The Concept Of Capitalism In Marx And Weber; What Is The Contemporary Relevance Of Their Ideas?
At the later nineteenth century many social and economical ideas were developed because of the past revolutions and the present conflict of individuals and organised assemblies. Capitalism, one of these ideas, leads bourgeoisie to dream of a capitalist society in order to advance their maintain lifestyle and gain wealth. This economic system which is dominated by private business and the principles of production are for profit works in side of the bourgeoisies. The employees, working to these businesses, carry out the production but don’t own it. They produce «commodities» as they are called by Marx, which belong to the employer in return for wage. Many thinkers of 19th and 20th century analysed Capitalism each in his own way. Karl Heinrich Marx (1818-1883) and Maximilian Carl Emil Weber (1864–1920) are two of the most important figures in the science of sociology who still inspire contemporary society with their ideas.
Despite their indisputable differences, Marx and Weber have much in common in their evaluation of modern capitalism: they share a vision of the capitalist economic system as a universe where “individuals are directed by abstractions,” (Marx), where impersonal relations and objects replace personal relations of dependence, and where the accumulation of capital becomes an end in itself and irrational. And whereas Marx is making anti-capitalism critique banks on the possibility of overthrowing capitalism by workers of socialist persuasion, Weber is a fatalistic and resigned observer to the mode of production and administration that seem to him to be inevitable. The purpose of this paper is to compare both Marx’s and Weber’s ideas and theories about Capitalism and then to evaluate their relevance in contemporary society.
Marx’s and Weber’s Ideas about Capitalism:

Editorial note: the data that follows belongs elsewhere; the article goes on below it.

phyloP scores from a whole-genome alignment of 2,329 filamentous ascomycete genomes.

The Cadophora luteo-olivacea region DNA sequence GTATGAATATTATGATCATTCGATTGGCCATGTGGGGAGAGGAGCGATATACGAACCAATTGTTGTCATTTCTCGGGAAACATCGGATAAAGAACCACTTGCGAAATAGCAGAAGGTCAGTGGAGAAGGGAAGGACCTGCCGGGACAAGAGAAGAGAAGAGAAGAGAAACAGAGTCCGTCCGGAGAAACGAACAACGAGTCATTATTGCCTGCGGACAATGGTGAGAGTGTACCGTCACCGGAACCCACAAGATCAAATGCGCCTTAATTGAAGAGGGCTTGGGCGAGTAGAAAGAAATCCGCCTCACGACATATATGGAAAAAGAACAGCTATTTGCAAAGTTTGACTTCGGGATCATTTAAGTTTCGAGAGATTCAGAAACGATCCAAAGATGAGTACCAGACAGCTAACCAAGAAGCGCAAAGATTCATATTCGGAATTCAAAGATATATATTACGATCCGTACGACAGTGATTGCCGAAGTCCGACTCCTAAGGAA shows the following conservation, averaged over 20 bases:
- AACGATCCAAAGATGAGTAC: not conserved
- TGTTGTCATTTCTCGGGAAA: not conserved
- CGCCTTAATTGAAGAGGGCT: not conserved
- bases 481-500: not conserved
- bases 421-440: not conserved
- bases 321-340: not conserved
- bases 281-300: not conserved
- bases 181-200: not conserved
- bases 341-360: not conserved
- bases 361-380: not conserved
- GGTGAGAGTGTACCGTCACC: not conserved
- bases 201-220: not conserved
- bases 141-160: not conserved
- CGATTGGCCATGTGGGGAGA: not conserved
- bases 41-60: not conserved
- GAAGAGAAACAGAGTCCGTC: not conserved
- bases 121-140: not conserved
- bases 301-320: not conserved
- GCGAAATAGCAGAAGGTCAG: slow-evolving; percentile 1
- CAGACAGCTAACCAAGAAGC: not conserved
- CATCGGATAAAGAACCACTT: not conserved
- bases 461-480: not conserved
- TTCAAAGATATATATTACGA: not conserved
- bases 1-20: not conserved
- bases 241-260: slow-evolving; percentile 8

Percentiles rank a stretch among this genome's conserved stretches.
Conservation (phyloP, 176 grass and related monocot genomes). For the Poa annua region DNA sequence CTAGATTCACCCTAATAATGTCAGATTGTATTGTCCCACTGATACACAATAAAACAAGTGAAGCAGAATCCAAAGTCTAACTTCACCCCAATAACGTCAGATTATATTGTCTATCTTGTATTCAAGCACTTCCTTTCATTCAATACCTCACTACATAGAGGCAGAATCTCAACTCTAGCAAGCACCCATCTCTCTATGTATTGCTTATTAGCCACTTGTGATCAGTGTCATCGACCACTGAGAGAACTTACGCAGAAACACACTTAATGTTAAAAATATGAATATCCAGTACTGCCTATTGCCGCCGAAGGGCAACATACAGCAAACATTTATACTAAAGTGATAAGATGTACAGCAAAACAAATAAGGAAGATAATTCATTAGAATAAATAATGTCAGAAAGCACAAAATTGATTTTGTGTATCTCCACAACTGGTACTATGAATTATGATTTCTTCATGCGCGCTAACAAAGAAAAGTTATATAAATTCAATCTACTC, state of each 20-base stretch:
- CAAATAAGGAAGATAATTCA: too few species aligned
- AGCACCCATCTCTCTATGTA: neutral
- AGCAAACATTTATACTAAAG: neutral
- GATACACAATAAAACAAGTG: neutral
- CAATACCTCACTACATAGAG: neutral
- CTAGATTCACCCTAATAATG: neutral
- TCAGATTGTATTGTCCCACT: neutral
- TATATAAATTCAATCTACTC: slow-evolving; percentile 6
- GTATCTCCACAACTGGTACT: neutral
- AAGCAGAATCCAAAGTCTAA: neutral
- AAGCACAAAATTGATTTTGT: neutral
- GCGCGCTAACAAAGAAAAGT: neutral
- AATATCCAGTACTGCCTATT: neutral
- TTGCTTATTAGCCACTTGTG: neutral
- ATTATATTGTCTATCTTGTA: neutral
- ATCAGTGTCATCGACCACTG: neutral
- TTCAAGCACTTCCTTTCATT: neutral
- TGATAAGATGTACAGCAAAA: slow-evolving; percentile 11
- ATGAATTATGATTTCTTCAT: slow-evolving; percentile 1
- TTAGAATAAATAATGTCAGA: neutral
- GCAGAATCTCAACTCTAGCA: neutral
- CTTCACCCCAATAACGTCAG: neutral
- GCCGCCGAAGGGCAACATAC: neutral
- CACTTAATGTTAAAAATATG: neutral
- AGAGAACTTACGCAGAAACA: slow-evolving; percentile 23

Karl Marx (1818 – 1883) was the forefather to the great communist revolution that swept across a large part of the world in 19th Century. He is regarded as an economic and political philosopher and his most famous writings which still influence people until today are “The Communist Manifesto” (1848) and “Capital” (1867). Throughout his work, Marx, is making an anti-capitalist critique which does not though prevent him from having a certain evolution in his thought. Marx’s anti-capitalism is grounded in certain implicit values or criteria and the basis for a Capitalist Society was economy. His critique is immanent, to the extent that it is made with reference to a real social force which is opposed to capitalism – the working class – as well as to the contradiction between the possibilities created by the impulse of the productive forces and the limitations imposed by bourgeois relations of production (Michael Lowy).
He considered capitalism to be a historically specific mode of production in which capital has become the dominant mode. He believed that the Forces (means) and the Relations of Production gave rise to unequal and antagonistic social classes. Private property and the growth of surplus wealth formed the basis for the division of the societies into classes. He distinguished societies into two classes; the ruling class and the subject class; a class of producers and a class of non-producers. One’s class was determined by his or her relation to the forces of production. Class of non-producers owned the forces of production and class of producers owned only the labour power. According to Marx “The executive committee of the bourgeoisie" as he describes the state in the Communist Manifesto is ruled by the economically powerful, the one’s who has private property. According to Marx, the capitalist system was grounded, independently of the political economy, on the unpaid surplus labour of workers, giving rise to all forms of rent and profit, through “surplus value”.
The extreme manifestations of this social...
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